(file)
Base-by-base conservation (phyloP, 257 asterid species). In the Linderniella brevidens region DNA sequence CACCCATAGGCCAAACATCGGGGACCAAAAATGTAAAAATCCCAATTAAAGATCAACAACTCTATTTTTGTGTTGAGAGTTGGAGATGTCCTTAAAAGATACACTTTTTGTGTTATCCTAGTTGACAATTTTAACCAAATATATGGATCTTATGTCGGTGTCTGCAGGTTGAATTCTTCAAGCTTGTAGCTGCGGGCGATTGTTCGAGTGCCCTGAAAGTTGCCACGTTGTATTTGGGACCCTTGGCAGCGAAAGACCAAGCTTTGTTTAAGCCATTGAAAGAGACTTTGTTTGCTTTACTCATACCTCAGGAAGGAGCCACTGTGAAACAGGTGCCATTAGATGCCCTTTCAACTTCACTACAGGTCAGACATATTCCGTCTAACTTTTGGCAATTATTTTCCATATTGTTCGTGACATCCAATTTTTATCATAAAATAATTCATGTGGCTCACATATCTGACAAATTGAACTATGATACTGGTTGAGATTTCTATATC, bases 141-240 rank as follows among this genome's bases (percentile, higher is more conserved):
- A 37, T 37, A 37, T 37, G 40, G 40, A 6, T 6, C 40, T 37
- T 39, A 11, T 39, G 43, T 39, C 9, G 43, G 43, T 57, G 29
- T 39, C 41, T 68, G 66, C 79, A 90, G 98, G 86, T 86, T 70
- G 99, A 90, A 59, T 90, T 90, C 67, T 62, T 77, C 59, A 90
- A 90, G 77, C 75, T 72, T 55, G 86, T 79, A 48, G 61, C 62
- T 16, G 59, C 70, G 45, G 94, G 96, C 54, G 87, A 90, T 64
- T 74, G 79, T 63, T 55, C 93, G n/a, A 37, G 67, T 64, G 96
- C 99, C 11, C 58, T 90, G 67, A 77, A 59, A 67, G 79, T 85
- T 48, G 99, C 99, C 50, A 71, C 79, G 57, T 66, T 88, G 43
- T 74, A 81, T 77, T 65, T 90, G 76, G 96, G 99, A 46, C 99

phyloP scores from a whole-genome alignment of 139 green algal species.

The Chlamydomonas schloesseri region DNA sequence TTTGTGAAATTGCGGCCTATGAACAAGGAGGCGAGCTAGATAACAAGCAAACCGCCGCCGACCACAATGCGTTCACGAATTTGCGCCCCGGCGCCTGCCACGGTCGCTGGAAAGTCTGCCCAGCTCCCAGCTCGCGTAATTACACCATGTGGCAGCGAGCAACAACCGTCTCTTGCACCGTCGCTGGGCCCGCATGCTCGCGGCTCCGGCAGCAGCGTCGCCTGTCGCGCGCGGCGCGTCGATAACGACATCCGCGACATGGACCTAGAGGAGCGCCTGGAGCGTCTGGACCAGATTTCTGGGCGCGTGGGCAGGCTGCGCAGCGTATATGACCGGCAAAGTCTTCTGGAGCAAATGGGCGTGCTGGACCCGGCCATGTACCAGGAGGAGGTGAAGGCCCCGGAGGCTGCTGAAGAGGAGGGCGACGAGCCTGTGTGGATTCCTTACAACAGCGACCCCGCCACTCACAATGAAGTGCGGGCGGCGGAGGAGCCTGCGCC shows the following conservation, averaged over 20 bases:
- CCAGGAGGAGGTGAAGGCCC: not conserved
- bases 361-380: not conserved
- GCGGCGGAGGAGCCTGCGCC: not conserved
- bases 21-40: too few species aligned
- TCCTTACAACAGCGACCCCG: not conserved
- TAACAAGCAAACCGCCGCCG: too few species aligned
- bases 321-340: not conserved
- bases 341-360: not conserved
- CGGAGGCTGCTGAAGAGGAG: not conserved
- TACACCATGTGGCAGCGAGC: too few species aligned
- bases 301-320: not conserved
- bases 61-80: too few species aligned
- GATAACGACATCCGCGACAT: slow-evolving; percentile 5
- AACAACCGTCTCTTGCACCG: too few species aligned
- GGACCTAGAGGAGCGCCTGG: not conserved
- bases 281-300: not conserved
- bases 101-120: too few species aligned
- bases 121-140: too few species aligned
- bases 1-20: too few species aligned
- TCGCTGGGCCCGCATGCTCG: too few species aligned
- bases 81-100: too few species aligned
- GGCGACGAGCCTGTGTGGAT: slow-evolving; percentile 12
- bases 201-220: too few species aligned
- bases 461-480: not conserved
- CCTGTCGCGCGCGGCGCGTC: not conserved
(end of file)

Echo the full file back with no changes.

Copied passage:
Base-by-base conservation (phyloP, 257 asterid species). In the Linderniella brevidens region DNA sequence CACCCATAGGCCAAACATCGGGGACCAAAAATGTAAAAATCCCAATTAAAGATCAACAACTCTATTTTTGTGTTGAGAGTTGGAGATGTCCTTAAAAGATACACTTTTTGTGTTATCCTAGTTGACAATTTTAACCAAATATATGGATCTTATGTCGGTGTCTGCAGGTTGAATTCTTCAAGCTTGTAGCTGCGGGCGATTGTTCGAGTGCCCTGAAAGTTGCCACGTTGTATTTGGGACCCTTGGCAGCGAAAGACCAAGCTTTGTTTAAGCCATTGAAAGAGACTTTGTTTGCTTTACTCATACCTCAGGAAGGAGCCACTGTGAAACAGGTGCCATTAGATGCCCTTTCAACTTCACTACAGGTCAGACATATTCCGTCTAACTTTTGGCAATTATTTTCCATATTGTTCGTGACATCCAATTTTTATCATAAAATAATTCATGTGGCTCACATATCTGACAAATTGAACTATGATACTGGTTGAGATTTCTATATC, bases 141-240 rank as follows among this genome's bases (percentile, higher is more conserved):
- A 37, T 37, A 37, T 37, G 40, G 40, A 6, T 6, C 40, T 37
- T 39, A 11, T 39, G 43, T 39, C 9, G 43, G 43, T 57, G 29
- T 39, C 41, T 68, G 66, C 79, A 90, G 98, G 86, T 86, T 70
- G 99, A 90, A 59, T 90, T 90, C 67, T 62, T 77, C 59, A 90
- A 90, G 77, C 75, T 72, T 55, G 86, T 79, A 48, G 61, C 62
- T 16, G 59, C 70, G 45, G 94, G 96, C 54, G 87, A 90, T 64
- T 74, G 79, T 63, T 55, C 93, G n/a, A 37, G 67, T 64, G 96
- C 99, C 11, C 58, T 90, G 67, A 77, A 59, A 67, G 79, T 85
- T 48, G 99, C 99, C 50, A 71, C 79, G 57, T 66, T 88, G 43
- T 74, A 81, T 77, T 65, T 90, G 76, G 96, G 99, A 46, C 99

phyloP scores from a whole-genome alignment of 139 green algal species.

The Chlamydomonas schloesseri region DNA sequence TTTGTGAAATTGCGGCCTATGAACAAGGAGGCGAGCTAGATAACAAGCAAACCGCCGCCGACCACAATGCGTTCACGAATTTGCGCCCCGGCGCCTGCCACGGTCGCTGGAAAGTCTGCCCAGCTCCCAGCTCGCGTAATTACACCATGTGGCAGCGAGCAACAACCGTCTCTTGCACCGTCGCTGGGCCCGCATGCTCGCGGCTCCGGCAGCAGCGTCGCCTGTCGCGCGCGGCGCGTCGATAACGACATCCGCGACATGGACCTAGAGGAGCGCCTGGAGCGTCTGGACCAGATTTCTGGGCGCGTGGGCAGGCTGCGCAGCGTATATGACCGGCAAAGTCTTCTGGAGCAAATGGGCGTGCTGGACCCGGCCATGTACCAGGAGGAGGTGAAGGCCCCGGAGGCTGCTGAAGAGGAGGGCGACGAGCCTGTGTGGATTCCTTACAACAGCGACCCCGCCACTCACAATGAAGTGCGGGCGGCGGAGGAGCCTGCGCC shows the following conservation, averaged over 20 bases:
- CCAGGAGGAGGTGAAGGCCC: not conserved
- bases 361-380: not conserved
- GCGGCGGAGGAGCCTGCGCC: not conserved
- bases 21-40: too few species aligned
- TCCTTACAACAGCGACCCCG: not conserved
- TAACAAGCAAACCGCCGCCG: too few species aligned
- bases 321-340: not conserved
- bases 341-360: not conserved
- CGGAGGCTGCTGAAGAGGAG: not conserved
- TACACCATGTGGCAGCGAGC: too few species aligned
- bases 301-320: not conserved
- bases 61-80: too few species aligned
- GATAACGACATCCGCGACAT: slow-evolving; percentile 5
- AACAACCGTCTCTTGCACCG: too few species aligned
- GGACCTAGAGGAGCGCCTGG: not conserved
- bases 281-300: not conserved
- bases 101-120: too few species aligned
- bases 121-140: too few species aligned
- bases 1-20: too few species aligned
- TCGCTGGGCCCGCATGCTCG: too few species aligned
- bases 81-100: too few species aligned
- GGCGACGAGCCTGTGTGGAT: slow-evolving; percentile 12
- bases 201-220: too few species aligned
- bases 461-480: not conserved
- CCTGTCGCGCGCGGCGCGTC: not conserved